Bosnia’s long, sweeping roads through towns and villages in the north east in the country reveal a rather disproportionate amount of salvage yards for wrecked cars. Perhaps that’s not a surprise given the amount of roadside graves and general age of condition of the average Bosnian car, but still, the roads just don’t seem busy enough to have chewed up and spat out so many motors.
It’s through these areas where our Qashqai felt conspicuous. Spotting a modern Audi A4 or Mercedes E-class is a noteworthy event here, so the way the locals pointed at our white, UK-registered Nissan Qashqai shouldn’t have been a surprise.
More scars of the Bosnia war were revealed as we approached the area near where the borders of Bosnia, Croatia and Serbia clash. The town of Derventa marked another change in landscape, where the buildings were still riddled with bullet holes, and whole villages north were destroyed.
We spotted bullet-holed buildings right the way to the Bosnia-Croatia border town of Slavonski Brod, where an hour-long queue was waiting for us. It suddenly vanished and everyone was waved out of Bosnia and into Croatia (not before a Croatian customs official took a keen interest into why we had two spare wheels on the back seats of the Nissan).
A return to Croatia meant a return to EU-funded motorways. We ended up on one heading north in the far north east of the country heading to nowhere in particular, where for 25 miles we didn’t see a single other car in the distance, or have one pass us.
Hungary was next, and more sparsely populated EU-funded motorways. It might seem pointless having all these roads, but then it might prove to be a masterstroke to build them for the future. After all, Britain has been hampered by an under-developed road network that never had much future-proofing applied.
On the run into Budapest, the cruise control speed wasn't adjusted or interrupted for more than one hour; a refreshing change from the five minutes in the UK you can normally do on cruise control before someone cuts you up.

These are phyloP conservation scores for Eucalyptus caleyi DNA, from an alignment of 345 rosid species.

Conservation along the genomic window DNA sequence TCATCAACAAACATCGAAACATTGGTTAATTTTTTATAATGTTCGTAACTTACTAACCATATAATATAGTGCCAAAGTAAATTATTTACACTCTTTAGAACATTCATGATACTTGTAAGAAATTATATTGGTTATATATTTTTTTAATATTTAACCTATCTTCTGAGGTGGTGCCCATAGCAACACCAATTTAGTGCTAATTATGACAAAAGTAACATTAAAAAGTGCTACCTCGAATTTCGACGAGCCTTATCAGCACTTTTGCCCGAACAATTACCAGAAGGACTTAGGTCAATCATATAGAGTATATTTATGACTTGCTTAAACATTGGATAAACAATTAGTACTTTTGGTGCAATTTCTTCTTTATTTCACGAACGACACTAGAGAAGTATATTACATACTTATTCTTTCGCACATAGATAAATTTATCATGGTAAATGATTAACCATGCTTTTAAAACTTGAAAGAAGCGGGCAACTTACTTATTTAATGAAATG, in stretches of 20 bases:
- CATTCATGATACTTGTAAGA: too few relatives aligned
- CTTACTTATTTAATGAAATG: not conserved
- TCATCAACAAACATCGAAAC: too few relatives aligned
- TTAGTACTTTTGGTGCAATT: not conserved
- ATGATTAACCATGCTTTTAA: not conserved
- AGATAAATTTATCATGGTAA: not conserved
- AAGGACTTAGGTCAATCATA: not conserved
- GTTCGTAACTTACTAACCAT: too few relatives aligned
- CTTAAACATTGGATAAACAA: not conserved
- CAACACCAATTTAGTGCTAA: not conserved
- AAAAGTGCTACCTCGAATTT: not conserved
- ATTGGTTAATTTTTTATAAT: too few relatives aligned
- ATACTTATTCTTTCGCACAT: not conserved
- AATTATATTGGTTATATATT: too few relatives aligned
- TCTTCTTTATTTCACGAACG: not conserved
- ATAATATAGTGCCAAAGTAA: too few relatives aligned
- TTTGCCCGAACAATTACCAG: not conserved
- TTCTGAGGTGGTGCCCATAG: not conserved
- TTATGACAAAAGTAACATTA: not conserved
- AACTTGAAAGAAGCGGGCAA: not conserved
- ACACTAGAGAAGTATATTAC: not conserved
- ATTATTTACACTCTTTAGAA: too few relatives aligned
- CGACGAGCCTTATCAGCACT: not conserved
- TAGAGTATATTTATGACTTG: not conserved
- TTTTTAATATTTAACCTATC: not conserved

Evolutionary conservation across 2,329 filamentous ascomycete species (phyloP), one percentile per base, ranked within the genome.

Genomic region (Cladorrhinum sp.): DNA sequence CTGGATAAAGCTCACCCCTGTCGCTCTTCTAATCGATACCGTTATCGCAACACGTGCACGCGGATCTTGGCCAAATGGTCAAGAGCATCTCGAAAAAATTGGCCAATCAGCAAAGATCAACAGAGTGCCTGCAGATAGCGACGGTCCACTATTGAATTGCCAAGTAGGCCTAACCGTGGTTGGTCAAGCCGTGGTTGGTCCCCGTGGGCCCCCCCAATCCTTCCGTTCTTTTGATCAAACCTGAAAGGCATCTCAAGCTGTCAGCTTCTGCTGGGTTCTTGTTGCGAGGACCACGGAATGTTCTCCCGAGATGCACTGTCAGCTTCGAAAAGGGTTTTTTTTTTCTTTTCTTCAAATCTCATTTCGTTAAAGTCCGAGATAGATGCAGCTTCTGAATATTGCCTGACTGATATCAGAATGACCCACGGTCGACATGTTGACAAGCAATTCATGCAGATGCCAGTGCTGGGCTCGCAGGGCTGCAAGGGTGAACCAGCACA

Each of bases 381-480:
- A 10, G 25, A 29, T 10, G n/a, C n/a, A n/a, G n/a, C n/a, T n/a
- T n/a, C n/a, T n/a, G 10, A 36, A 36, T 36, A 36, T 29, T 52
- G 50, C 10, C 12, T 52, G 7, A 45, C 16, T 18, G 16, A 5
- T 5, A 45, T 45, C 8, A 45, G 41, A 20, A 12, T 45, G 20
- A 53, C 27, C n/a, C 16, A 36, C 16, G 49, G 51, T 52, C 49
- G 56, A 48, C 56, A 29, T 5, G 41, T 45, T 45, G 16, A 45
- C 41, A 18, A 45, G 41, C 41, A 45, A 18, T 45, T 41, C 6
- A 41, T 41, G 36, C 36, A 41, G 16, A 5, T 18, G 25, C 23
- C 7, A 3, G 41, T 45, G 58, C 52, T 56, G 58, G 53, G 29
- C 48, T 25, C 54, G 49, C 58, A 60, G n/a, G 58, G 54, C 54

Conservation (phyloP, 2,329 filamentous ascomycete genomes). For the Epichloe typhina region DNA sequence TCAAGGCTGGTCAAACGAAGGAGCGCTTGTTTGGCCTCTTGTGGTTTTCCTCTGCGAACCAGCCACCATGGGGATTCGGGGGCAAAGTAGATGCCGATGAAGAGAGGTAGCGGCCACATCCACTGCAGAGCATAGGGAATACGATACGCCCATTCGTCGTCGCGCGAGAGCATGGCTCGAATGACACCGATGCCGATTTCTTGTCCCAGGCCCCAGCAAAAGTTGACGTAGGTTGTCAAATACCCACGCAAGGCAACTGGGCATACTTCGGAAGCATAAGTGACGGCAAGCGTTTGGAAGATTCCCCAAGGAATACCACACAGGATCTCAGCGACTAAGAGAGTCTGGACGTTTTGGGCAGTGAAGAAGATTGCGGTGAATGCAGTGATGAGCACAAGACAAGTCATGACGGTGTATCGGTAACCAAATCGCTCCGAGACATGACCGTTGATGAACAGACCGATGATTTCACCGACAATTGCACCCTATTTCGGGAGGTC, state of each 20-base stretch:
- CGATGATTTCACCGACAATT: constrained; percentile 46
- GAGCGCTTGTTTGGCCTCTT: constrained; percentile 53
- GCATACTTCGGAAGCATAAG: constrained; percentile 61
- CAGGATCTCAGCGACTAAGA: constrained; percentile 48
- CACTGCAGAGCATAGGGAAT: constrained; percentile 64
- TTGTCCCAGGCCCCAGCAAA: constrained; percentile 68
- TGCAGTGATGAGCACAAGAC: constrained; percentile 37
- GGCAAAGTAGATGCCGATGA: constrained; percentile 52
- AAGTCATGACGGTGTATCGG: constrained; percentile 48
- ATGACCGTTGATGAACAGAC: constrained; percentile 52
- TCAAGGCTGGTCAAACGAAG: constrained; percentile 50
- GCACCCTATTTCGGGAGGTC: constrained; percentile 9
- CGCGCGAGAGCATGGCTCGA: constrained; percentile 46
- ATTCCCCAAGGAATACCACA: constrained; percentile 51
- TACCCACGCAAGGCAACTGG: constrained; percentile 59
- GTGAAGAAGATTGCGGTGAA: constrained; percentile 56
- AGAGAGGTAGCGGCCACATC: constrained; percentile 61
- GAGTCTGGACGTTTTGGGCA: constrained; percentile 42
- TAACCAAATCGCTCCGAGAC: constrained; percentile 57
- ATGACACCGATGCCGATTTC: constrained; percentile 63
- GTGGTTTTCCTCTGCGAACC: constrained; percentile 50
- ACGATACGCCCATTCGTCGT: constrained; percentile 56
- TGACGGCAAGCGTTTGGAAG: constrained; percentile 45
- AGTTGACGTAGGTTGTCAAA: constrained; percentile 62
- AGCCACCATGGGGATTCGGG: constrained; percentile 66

Budapest marked my final stop on the trip, before deputy editor Matt Burt takes the wheel to Istanbul, and back again. The wet Friday evening rush hour into the city witnessed the most manic road conditions yet; but the Qashqai’s commanding driving position and ability to nip into gaps thanks to its torquey engine came into its own again.
In my five days on the road, this car has got under my skin. It’s got the basics nailed – a comfortable ride and a refined and strong engine chief among them – and then finds the right blend of comfort and dynamic competence to make it an enjoyable car to drive. It’s not necessarily fun, but it does what’s asked of it and breeds a different kind of engagement.
Then there are all the little touches you notice after 1800 miles on the road. The sat-nav’s ease of use; the nice control weights; the effective heater; the arm rests being at the right height for both arms; there being a good foot rest off the clutch; the wide boot opening; decent-sized cup holders. I could go on…
I'm having a few unfamiliar car niggles, too. I seem to have an issue finding third gear in the gate sometimes; I keep forgetting to press the button to open the fuel filler cap. But in terms of a car to live with day to day – and our route is taking it to the extreme – it’s comfortably the best car in its class.
Lots of manufacturers have done crossovers, but no-one had really done one well that didn’t compromise somewhere. Nissan’s done it with the new Qashqai, and I have no doubt it will continue to shine all the way to Istanbul and back.
You can follow our daily progress on Twitter at @mtisshaw and @autocar.
New Nissan Qashqai from Sunderland to Istanbul, day one
New Nissan Qashqai from Sunderland to Istanbul, day two
New Nissan Qashqai from Sunderland to Istanbul, day three
New Nissan Qashqai from Sunderland to Istanbul, day four